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Health services and policy oral session 4—Screening
O5-S4.05 Introduction of a sexual health practice nurse increases STI testing among MSM in general practice
  1. M Y Chen1,
  2. A F Snow1,
  3. R Cummings1,
  4. L Owen2,
  5. C El-Hyak3,
  6. M E Hellard3,
  7. L Vodstrcil4,
  8. C K Fairley5,
  9. M Y Chen5
  1. 1Melbourne Sexual Health Centre, Melbourne, Australia
  2. 2Victorian AIDS Council, Gay Mens Health Centre, Australia
  3. 3Burnet Institute, Australia
  4. 4University of Melbourne, Australia
  5. 5Melbourne Sexual Health Centre, University of Melbourne, Australia

Abstract

Introduction Increased screening among MSM could improve STI control in this population; however published data on interventions that improve screening rates is limited. The aim of this study was to determine if introducing a sexual health practice nurse (SHPN) into a general practice clinic could increase HIV and STI testing among MSM who attend.

Methods In October 2008, Melbourne Sexual Health Centre introduced a SHPN into a Melbourne general practice with a high caseload of MSM. We undertook an observational study comparing the proportion and STI tests undertaken in the 9 months before (Period 1), and after the SHPN was introduced (Period 2). Consistent with Australian national STI testing guidelines for MSM, complete testing was defined as HIV and syphilis serology, urine test and anal swab for chlamydia, pharyngeal and rectal swabs for gonorrhoea, from the same man on the same date. MSM were stratified and analysed according to HIV status. The Qui-Square Test for Independence was used to compare the difference in proportions of tests. In the case of syphilis tests among HIV positive MSM the median number of tests was compared using the Mann–Whittney U Test.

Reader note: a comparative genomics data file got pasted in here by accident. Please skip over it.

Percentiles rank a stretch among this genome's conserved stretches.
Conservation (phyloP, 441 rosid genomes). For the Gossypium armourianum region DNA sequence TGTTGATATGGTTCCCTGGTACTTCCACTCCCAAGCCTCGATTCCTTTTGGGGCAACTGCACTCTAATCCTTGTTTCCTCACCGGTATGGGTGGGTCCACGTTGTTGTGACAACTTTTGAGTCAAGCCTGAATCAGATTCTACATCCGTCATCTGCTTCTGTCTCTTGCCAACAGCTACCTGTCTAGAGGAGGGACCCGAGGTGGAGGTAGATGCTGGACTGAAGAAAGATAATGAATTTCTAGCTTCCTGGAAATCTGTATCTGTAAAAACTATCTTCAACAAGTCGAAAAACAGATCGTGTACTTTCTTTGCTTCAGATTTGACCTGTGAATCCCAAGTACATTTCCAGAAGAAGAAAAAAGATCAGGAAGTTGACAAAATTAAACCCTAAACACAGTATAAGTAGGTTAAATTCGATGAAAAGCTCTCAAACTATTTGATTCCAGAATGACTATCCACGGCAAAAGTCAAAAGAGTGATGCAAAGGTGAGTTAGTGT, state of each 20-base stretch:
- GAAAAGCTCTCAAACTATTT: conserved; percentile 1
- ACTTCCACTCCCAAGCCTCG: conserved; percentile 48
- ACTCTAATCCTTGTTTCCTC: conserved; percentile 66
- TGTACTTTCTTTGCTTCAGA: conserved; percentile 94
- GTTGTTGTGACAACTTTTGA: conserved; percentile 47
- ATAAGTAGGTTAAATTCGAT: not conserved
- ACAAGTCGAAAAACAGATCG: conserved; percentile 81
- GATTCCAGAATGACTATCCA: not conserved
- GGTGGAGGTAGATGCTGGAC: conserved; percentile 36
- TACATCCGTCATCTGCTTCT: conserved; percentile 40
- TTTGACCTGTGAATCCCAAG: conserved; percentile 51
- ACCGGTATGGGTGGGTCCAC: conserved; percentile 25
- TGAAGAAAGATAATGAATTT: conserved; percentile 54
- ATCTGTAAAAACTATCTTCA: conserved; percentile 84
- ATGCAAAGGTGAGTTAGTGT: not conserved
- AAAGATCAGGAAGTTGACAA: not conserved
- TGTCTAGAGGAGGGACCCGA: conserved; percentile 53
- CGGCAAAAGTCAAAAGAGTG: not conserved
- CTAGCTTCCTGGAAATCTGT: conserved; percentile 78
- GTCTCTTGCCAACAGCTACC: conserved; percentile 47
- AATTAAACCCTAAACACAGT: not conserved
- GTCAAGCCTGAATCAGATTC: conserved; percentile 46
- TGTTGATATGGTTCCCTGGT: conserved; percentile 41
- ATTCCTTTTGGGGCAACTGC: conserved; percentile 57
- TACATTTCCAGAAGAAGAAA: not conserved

Results Among HIV negative MSM, the propotion of MSM tested, increased from Period 1 to Period 2 as follows; HIV from 57.8% to 66.2%; syphilis from 59.9% to 76.6%; urethral chlamydia from 67.7% to 75.8%; pharyngeal gonorrhoea 62.5% to 69.9%; and rectal gonorrhoea/chlamydia from 58.5% to 69.5% (all p<0.001). The proportion of episodes of complete tesing, also increased from 41.1% to 51.9% (p<0.001). Among HIV positive MSM, the proportion of MSM tested, increased from Period 1 to Period 2 as follows; urethral chlamydia from 66.5% to 80.2%, pharyngeal gonorrhoea 58.7% to 77.2% and rectal gonorrhoea/chlamydia from 55.3% to 75.3%, (all p<0.001). Prior to Period 1, the clinic had a policy of testing HIV positive MSM for syphilis with each three monthly routine HIV monitoring blood tests. Therefore, the median number of syphilis tests was the same in both study periods (median 2, range 0 to 6, p=0.817). The proportion of episodes of complete tesing, also increased from 32.3% to 56.2% (p<0.001).

Conclusion The introduction of a SHPN into general practice significantly increased HIV and STI testing among MSM. The magnitude of the effect of this intervention may be greater in MSM high case load general practices where the culture of STI testing is less well established.

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